on Feb 18, 2011 at 4:29 pm

the_punnisher is a registered user.

" We have a new, high tech, excellent hospital that will serve us well if we let it and should take interest in not letting the people in charge mess it up. "

And just maybe that is why this person got the boot.

Cutting back on the hidden services ( like cleaning and sanitation ) may have started the C-Diff problem in the first place.

I suspect that some of the people in M.V. are making these comments because they need to keep their jobs...

I have no such bias. I'm just a former resident ( I remember the Dog City fiasco ) and a former patient...who almost became an EX-PATIENT..

Looking at the problems in M.V. from the outside gives you a " View " that is quite different from the inside.

I would guess " The View " should do the same....

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Posted by Clear as Mud
a resident of The Crossings
on Feb 18, 2011 at 5:53 pm

'The contract also includes a "non-disparagement" clause, which says the hospital and Graham cannot make any statements about each other that could cause "any embarrassment or humiliation or otherwise reflect negatively on the other party(ies)."'

There are in-house agreements which state that staff, physicians and volunteers cannot speak disparagingly of the organization to the public either. Anyone speaking about the hospital in anything but the the highest of accolades can be terminated on the spot.

We will probably never get the real story.

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Posted by PH
a resident of another community
on Feb 19, 2011 at 9:31 am

It is my opinion that "The Punisher" has had a terrible experience with ECH and that it is something that does happen, but it certainly is not the norm. All hospitals have a constant fight on their hands to combat infections as this is one of the biggest threats to patient health. It is not always possible to know exactly how a person gets an infection, but it could come from an outside source that the hospital could not know about or control. ECH has an active program to insure a safe patient environment as I would think all hospitals do. It doesn't do anyone good to have bad patient experiences and yet there will always be someone that will contribute to the problem. How many outsiders do you think come to a hospital and don't even think of the standards the employees use and certainly don't practice good personal habits? I have been so many places where I have seen people who really should wash their hands leave a restroom without doing it, much less doing a good job.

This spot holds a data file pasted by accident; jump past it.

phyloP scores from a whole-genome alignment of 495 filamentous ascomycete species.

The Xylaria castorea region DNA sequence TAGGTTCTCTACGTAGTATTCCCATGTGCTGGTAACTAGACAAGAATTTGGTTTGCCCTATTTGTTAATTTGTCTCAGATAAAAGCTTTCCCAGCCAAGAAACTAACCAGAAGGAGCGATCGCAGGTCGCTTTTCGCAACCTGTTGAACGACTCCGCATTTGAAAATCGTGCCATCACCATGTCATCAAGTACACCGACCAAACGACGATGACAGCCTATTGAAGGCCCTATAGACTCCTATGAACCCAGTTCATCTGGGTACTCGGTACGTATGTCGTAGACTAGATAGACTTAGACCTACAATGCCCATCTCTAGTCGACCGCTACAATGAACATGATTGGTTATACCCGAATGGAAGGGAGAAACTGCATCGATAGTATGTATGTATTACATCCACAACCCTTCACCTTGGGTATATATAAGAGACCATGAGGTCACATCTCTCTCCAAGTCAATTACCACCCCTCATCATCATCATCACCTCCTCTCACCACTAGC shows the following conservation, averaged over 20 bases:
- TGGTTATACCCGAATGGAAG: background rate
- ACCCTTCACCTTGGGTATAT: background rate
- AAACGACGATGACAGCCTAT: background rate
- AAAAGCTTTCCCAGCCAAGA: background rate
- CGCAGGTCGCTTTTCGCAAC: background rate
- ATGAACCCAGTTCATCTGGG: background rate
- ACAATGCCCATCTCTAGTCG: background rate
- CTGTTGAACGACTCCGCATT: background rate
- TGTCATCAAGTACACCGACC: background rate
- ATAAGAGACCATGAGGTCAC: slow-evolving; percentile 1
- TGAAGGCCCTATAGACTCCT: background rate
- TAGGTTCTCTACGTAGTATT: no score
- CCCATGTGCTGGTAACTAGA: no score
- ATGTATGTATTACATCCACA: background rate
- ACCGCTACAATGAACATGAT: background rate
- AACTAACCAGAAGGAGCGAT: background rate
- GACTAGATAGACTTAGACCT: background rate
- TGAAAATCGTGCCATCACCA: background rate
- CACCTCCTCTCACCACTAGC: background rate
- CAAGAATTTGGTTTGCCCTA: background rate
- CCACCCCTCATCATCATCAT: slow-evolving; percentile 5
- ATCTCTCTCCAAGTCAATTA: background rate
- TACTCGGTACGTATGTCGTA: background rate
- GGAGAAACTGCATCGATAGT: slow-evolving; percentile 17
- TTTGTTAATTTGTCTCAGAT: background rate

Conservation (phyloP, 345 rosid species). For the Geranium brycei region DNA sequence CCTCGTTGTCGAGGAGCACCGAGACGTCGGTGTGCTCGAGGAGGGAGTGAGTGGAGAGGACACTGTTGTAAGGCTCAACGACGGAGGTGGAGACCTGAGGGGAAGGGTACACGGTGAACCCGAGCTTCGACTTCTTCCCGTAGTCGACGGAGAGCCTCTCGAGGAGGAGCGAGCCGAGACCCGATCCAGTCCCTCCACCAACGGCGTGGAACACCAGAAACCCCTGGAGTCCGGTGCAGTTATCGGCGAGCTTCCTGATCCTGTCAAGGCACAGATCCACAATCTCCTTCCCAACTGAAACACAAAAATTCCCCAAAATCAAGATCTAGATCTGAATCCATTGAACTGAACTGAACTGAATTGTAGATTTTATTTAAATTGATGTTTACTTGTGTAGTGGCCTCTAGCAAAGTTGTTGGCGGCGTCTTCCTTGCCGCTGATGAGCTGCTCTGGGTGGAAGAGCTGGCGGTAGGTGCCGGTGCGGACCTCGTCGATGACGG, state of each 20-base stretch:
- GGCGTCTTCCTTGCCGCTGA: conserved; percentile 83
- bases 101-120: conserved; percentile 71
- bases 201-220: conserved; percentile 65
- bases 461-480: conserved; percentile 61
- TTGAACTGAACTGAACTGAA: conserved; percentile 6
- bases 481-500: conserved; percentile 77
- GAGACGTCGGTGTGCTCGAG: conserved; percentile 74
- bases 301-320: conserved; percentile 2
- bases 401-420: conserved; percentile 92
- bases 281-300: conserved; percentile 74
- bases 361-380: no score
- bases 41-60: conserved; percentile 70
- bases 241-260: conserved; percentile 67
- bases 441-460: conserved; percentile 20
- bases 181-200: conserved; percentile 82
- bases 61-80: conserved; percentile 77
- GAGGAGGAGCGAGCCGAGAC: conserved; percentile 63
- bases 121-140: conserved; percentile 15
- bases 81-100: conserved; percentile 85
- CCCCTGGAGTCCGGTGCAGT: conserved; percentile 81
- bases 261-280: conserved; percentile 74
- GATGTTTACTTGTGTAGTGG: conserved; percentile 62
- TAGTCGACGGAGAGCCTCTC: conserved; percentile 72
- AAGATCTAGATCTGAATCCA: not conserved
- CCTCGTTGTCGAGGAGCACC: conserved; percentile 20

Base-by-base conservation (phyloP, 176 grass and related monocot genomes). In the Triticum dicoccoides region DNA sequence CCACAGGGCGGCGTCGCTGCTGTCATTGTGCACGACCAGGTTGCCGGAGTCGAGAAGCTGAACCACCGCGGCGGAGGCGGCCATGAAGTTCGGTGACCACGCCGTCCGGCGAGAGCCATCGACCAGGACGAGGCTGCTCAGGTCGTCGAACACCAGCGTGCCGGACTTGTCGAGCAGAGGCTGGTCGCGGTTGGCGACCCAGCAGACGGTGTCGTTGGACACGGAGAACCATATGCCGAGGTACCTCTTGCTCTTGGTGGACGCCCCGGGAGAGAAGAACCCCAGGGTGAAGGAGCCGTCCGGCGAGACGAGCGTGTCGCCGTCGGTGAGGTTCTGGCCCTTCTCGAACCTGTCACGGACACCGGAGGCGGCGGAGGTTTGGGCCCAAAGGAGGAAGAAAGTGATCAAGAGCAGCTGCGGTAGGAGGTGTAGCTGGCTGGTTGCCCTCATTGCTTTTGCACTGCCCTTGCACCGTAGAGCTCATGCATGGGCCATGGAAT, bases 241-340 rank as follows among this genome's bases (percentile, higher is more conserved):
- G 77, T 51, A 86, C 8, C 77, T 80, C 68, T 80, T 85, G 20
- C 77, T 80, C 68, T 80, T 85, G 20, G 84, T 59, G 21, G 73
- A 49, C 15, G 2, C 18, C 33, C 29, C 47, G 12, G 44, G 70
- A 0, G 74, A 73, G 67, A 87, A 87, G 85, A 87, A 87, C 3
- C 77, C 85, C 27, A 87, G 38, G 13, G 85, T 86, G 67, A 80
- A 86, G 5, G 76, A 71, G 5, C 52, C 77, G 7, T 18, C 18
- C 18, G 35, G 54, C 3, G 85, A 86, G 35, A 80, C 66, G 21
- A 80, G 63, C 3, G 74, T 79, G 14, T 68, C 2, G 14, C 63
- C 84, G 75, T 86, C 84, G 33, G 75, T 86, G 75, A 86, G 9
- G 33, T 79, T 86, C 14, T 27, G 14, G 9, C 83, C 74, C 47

I also remember being told by people, when ECH was new, that they would not go there, but times change and the hospital has earned a reputation as a place that will take good care of us. It is a place with cutting edge technology, excellent specialized programs, a good working exchange with Stanford and awards to show how it has become a desirable place for patients and also to work.
Bashing the hospital and its employees won't fix the issues, but support and insistance that the board and officers in charge speak to the public clearly and honestly will. The people "in the trenches" are working hard, getting less, suffering the same economic times as all of us and need our help to keep this valuable resource the place we need and prefer.
I for one would like to see more in depth explanations as to how the hospital is being run as well as a review of the credentials and backgrounds of those in charge. So many times, in our businesses today, we have seen personal agendas by the people running them that are not good for the business, but are only about their personal gain and we need to make sure that OUR hospital is run by people who want to serve us with only the best intentions.
These are the stories that our local media should dig deep in to and bring honest unbiased information that gives us the information we can use to keep our selves informed and then we can each decide what we want to do.